At the core, investing in an IPO is the same as investing in any ASX listed stock.  Does your target company produce something customers are now or will soon be buying in sufficient quantities to allow the company to make a profit and is that demand likely to grow in the future?
One of the unique challenges with IPO investing is the paucity and reliability of information about the company’s history and plans for the future.  Most ASX stocks that have been around are covered by analysts and frequent subjects of financial news coverage. They have a performance history an investor can review.  
Some have likened investing in an IPO to buying a used car.  The seller wants to get the highest price available and is the principal source of information about the car.  Companies choose to go public to raise funds for a variety of reasons and as such are looking to receive the highest price possible.  This is one of the key reasons the father of value investing, Benjamin Graham, advised against investing in IPOs.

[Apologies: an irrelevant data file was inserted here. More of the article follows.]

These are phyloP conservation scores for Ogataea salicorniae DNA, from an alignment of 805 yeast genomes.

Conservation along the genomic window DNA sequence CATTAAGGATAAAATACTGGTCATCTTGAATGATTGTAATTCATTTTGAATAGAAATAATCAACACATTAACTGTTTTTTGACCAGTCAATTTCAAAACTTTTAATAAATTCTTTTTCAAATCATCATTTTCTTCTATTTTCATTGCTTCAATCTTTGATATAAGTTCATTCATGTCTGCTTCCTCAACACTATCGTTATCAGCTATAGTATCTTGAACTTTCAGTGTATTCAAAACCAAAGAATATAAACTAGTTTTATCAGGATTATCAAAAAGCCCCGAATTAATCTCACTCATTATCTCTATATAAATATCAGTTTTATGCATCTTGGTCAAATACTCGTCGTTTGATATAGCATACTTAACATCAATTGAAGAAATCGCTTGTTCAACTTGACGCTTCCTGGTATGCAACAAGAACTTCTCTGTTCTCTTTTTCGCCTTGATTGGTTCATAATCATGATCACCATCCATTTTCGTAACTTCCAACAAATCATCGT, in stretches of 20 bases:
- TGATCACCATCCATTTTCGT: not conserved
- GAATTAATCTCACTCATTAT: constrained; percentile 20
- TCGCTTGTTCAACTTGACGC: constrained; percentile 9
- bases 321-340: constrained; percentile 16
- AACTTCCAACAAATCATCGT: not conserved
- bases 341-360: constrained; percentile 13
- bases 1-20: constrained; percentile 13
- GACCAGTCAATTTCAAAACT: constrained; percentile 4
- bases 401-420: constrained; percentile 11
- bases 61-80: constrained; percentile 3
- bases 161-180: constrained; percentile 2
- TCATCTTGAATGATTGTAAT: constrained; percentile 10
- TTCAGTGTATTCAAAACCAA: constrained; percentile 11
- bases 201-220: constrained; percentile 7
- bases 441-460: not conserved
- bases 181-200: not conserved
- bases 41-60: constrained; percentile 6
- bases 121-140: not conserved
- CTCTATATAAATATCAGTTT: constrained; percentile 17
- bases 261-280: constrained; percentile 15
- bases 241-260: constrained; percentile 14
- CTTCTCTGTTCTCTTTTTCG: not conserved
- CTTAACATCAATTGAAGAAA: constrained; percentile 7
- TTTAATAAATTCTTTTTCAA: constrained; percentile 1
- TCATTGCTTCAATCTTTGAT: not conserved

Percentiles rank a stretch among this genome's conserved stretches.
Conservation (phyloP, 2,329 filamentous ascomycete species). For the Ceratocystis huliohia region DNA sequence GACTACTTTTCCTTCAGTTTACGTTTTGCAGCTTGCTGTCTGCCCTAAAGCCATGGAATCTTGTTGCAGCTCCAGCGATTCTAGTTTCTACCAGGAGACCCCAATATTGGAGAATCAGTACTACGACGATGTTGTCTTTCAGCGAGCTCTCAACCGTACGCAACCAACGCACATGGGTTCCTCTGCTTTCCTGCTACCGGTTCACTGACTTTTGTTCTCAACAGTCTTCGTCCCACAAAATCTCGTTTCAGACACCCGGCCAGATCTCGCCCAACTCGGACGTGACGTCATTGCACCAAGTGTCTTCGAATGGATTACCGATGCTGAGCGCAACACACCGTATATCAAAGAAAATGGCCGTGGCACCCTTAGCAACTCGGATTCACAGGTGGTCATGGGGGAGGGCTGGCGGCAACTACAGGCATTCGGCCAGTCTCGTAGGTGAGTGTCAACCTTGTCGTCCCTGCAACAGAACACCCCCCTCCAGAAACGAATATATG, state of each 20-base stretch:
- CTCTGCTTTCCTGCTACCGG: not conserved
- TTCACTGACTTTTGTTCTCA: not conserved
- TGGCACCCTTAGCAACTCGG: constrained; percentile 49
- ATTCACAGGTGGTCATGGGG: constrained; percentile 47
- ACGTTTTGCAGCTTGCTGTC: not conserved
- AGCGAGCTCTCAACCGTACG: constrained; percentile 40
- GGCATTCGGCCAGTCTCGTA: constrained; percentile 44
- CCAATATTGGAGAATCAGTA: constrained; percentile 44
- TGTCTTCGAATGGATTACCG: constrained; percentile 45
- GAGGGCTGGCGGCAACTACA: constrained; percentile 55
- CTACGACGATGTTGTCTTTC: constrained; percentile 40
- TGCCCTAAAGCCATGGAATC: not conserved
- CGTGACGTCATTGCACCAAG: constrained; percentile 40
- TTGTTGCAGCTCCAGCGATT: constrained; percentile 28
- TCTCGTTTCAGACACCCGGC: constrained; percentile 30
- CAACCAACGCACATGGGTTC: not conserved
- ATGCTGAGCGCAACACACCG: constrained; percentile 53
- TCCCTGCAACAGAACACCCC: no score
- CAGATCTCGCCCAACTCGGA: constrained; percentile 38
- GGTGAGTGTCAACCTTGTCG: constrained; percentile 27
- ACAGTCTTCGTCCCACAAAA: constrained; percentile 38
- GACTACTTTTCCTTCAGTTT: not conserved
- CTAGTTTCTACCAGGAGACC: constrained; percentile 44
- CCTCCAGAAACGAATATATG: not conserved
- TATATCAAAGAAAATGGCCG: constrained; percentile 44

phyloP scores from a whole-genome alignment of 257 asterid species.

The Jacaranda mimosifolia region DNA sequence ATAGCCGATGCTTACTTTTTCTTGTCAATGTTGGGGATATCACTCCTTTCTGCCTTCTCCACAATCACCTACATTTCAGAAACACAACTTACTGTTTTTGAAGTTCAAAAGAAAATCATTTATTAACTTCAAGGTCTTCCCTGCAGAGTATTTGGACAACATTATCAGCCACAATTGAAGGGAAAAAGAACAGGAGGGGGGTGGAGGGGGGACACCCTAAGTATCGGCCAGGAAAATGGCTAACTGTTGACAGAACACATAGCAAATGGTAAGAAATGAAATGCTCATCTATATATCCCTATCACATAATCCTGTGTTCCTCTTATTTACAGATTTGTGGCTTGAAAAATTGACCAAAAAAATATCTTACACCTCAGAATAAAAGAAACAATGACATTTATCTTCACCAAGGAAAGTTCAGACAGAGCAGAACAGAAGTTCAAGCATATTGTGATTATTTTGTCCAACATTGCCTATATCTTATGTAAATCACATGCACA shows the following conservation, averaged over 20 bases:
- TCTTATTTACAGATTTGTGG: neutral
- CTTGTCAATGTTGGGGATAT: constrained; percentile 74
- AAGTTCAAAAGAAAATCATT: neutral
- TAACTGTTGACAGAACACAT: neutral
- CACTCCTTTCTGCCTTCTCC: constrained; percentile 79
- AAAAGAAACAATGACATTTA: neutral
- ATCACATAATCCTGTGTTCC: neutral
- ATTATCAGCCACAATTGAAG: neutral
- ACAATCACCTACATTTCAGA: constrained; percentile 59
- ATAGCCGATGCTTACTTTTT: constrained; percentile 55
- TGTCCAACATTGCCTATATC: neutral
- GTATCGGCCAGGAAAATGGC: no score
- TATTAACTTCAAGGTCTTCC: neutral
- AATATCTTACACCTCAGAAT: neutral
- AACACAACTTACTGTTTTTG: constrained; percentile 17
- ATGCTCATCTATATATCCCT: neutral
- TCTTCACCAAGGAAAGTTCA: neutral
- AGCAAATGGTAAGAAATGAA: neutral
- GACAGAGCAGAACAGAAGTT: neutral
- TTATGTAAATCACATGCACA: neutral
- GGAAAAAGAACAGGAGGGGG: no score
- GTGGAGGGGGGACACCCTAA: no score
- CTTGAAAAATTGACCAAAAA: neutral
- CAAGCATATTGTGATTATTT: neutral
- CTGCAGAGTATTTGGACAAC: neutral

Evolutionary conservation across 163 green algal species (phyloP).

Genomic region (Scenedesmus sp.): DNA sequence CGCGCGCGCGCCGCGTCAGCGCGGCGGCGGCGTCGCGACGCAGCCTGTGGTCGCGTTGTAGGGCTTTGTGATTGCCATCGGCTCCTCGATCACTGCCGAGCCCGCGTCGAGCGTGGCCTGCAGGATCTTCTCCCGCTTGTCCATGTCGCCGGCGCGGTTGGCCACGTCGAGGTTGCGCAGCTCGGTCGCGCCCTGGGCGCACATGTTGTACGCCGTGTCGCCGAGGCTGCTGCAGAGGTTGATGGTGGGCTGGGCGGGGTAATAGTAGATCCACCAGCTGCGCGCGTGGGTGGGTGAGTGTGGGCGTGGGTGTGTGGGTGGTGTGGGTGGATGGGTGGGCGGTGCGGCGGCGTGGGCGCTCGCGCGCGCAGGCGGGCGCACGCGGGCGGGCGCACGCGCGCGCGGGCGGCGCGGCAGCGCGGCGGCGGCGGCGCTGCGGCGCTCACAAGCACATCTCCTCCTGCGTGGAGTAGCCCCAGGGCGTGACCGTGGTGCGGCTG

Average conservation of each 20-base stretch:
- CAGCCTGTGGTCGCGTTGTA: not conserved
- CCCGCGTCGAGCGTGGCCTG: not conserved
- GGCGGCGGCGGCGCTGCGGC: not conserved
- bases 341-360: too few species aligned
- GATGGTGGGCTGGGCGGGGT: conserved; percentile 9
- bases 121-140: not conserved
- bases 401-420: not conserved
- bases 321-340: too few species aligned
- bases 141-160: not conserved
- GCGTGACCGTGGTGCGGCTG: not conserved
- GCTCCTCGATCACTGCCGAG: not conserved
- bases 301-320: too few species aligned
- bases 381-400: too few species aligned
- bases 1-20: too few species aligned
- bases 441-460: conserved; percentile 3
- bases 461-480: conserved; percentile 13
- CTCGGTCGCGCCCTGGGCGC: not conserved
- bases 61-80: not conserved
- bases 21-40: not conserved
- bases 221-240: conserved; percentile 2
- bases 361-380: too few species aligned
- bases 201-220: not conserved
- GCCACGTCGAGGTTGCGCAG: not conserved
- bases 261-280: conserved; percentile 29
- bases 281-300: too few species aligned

In addition to the pricing issue, the investor must rely on information provided in the IPO prospectus provided by the company, whose obvious interest is to put the best foot forward, within legal limits.  High profile IPOs are often the subject of commentary on financial and investing websites, however, investors unwilling to take the time to study the IPO Prospectus would be wise to adopt a “wait and see” posture towards the stock.
There are two IPOs now available on OnMarket of interest, due to their operations in high growth sectors.